Redmond hold ‘em
In a recent speech to the University of Washington, Microsoft CEO Steve Ballmer said "we're betting our company on...this incredible transformation around the cloud."
He went on to ask, rhetorically, what the cloud is, and based the majority of his speech, which you can see embedded in its lengthy entirety (Silverlight - and most probably IE - needed) below. Ballmer chose to whittle-down his definition of the cloud into five chunks.
Firstly, it is an extension of the kind of global opportunities created by the Internet. In this respect Ballmer offered a gracious bit of respect to Apple and its App store, and spoke about how it helps people to monetize their intellectual property. Secondly, he spoke about machine learning - the cloud as a two-way relationship in which your unique needs and behaviours are learnt, stored and adapted to.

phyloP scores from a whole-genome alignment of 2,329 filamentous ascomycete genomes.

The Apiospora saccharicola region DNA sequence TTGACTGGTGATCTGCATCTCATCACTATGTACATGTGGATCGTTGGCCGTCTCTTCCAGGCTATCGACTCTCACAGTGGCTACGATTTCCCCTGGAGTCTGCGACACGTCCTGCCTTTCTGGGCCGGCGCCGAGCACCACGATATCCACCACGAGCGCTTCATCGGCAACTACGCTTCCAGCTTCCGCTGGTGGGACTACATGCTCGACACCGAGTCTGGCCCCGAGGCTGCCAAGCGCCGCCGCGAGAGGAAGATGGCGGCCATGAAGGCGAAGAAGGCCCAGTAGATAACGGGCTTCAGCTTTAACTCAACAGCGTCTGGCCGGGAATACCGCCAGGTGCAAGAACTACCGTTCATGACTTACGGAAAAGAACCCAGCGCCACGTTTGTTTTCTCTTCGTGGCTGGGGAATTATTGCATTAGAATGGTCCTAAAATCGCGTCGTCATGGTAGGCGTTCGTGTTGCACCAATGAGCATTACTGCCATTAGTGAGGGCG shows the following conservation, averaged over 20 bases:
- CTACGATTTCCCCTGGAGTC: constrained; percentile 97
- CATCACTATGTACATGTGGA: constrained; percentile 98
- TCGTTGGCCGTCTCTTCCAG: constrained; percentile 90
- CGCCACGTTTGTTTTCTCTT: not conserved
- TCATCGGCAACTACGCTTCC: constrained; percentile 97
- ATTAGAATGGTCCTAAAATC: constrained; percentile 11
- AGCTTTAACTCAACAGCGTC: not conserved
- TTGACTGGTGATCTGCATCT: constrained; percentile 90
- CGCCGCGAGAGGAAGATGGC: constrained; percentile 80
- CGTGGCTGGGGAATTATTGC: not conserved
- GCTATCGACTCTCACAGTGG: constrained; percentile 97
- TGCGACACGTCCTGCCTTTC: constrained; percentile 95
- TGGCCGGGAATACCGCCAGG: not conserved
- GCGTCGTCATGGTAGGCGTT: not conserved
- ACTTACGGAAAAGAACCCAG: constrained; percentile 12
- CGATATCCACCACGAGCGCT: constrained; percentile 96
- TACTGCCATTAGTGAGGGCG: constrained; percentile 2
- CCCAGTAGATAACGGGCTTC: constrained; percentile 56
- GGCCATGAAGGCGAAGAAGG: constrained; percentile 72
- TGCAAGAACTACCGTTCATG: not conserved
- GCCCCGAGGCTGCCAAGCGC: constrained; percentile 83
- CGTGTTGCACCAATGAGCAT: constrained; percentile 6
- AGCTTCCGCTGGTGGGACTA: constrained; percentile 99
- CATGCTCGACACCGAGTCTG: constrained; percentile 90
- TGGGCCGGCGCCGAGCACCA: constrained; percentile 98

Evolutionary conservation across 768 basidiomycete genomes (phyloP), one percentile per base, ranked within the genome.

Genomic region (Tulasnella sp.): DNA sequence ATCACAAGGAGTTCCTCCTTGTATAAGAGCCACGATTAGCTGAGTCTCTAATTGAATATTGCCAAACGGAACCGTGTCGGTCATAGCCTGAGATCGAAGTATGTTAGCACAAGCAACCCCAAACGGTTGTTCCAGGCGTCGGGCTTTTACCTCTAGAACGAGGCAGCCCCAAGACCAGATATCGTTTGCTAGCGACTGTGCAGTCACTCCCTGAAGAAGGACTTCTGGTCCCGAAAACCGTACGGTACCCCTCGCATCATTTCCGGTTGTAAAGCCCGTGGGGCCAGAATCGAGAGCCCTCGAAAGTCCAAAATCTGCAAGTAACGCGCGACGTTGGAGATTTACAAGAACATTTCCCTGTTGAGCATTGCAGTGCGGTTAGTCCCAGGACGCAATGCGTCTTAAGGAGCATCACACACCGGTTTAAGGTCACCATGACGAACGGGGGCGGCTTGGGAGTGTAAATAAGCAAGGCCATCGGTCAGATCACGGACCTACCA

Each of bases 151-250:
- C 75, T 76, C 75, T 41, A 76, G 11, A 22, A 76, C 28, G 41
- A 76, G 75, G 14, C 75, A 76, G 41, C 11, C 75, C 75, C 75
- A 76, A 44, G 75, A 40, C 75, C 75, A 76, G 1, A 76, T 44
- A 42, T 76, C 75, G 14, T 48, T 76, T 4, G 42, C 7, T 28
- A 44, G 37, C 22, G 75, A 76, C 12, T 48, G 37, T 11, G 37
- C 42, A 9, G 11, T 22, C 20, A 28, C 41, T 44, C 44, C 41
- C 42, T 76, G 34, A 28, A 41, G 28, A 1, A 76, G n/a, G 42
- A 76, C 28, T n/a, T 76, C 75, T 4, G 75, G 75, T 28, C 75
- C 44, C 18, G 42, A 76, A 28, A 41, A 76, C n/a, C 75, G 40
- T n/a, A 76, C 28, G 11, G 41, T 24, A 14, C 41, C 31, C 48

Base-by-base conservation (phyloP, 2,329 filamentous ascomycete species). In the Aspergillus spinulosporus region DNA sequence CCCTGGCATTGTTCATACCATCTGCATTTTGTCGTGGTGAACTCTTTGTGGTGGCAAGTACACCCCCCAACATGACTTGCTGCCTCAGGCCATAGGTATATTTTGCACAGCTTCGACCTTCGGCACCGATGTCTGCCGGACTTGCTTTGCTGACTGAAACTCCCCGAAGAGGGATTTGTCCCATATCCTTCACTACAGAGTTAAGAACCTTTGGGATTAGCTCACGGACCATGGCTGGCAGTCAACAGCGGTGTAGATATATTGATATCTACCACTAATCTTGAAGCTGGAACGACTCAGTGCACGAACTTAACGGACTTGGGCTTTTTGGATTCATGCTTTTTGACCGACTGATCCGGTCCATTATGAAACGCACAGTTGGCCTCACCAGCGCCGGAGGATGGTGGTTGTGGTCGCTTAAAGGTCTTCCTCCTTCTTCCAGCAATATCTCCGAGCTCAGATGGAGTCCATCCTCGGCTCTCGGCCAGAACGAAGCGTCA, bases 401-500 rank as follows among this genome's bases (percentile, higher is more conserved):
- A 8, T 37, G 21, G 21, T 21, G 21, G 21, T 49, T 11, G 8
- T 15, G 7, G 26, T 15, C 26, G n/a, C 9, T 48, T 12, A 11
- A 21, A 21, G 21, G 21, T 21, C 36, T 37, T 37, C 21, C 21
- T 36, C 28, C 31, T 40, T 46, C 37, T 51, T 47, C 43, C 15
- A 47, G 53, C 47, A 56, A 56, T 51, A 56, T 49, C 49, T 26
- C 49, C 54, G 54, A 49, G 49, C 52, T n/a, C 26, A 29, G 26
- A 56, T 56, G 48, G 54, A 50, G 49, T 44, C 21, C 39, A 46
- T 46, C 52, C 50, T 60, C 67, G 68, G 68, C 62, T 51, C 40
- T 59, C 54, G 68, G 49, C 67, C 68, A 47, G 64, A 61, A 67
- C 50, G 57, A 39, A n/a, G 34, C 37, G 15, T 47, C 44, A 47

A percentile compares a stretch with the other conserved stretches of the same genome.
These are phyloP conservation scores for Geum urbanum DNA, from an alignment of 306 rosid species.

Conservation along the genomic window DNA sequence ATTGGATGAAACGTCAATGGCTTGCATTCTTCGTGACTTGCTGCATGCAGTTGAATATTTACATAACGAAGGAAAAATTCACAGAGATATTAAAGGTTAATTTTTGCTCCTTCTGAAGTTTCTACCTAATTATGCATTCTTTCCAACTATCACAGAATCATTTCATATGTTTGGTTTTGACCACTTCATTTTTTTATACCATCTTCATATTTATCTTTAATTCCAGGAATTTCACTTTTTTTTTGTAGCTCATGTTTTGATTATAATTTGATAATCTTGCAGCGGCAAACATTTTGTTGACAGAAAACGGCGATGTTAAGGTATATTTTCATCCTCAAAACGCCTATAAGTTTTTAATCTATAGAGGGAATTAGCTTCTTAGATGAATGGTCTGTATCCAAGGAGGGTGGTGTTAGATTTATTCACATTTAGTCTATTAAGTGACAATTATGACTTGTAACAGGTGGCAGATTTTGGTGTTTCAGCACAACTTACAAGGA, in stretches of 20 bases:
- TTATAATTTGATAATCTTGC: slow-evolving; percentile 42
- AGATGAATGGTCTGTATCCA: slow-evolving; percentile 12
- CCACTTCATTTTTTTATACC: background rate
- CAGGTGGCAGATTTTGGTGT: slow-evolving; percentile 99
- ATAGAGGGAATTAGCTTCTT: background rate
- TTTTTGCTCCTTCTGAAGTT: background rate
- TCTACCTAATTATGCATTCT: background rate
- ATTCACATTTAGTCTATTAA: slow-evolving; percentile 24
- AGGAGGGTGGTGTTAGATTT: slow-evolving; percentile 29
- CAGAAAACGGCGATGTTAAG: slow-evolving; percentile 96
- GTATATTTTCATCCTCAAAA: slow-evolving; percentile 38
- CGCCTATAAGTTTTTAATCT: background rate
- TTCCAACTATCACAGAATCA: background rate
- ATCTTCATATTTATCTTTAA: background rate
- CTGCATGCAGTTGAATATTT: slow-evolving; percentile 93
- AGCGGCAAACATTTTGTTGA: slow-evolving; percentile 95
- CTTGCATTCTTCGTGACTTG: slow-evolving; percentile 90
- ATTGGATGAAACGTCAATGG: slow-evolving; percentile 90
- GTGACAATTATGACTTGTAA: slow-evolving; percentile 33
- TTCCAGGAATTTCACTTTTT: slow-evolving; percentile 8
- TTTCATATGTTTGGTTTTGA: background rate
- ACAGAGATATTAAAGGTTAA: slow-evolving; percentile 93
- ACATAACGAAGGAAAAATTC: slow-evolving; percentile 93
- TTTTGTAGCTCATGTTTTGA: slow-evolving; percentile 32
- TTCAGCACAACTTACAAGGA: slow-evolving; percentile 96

The third concerned social and professional interactions. Social networking is very in-vogue right now, but Ballmer reckons we're just at the start of what the cloud can offer us in that respect and there's clearly a lot more that could be done to facilitate remote working.
Fourthly, Ballmer stressed that the devices you use to access the cloud matter. "Phones don't look like phones looked at all five years ago, and they're not going to look the same in five years," he said. "But they're smart. They're going to get smarter. That doesn't mean that they can't be simple. It doesn't mean that they can't be cheap." Could this be a reference to Project Pink?
Lastly he spoke about servers - how the cloud is built on them and drives innovation in them. Ballmer concluded by conceding that the definition of the cloud is a nebulous thing, "...but, about 70 percent of our folks are doing things that are entirely cloud-based, or cloud inspired. And by a year from now that will be 90 percent... and as I like to say at Microsoft, for the cloud we're all in."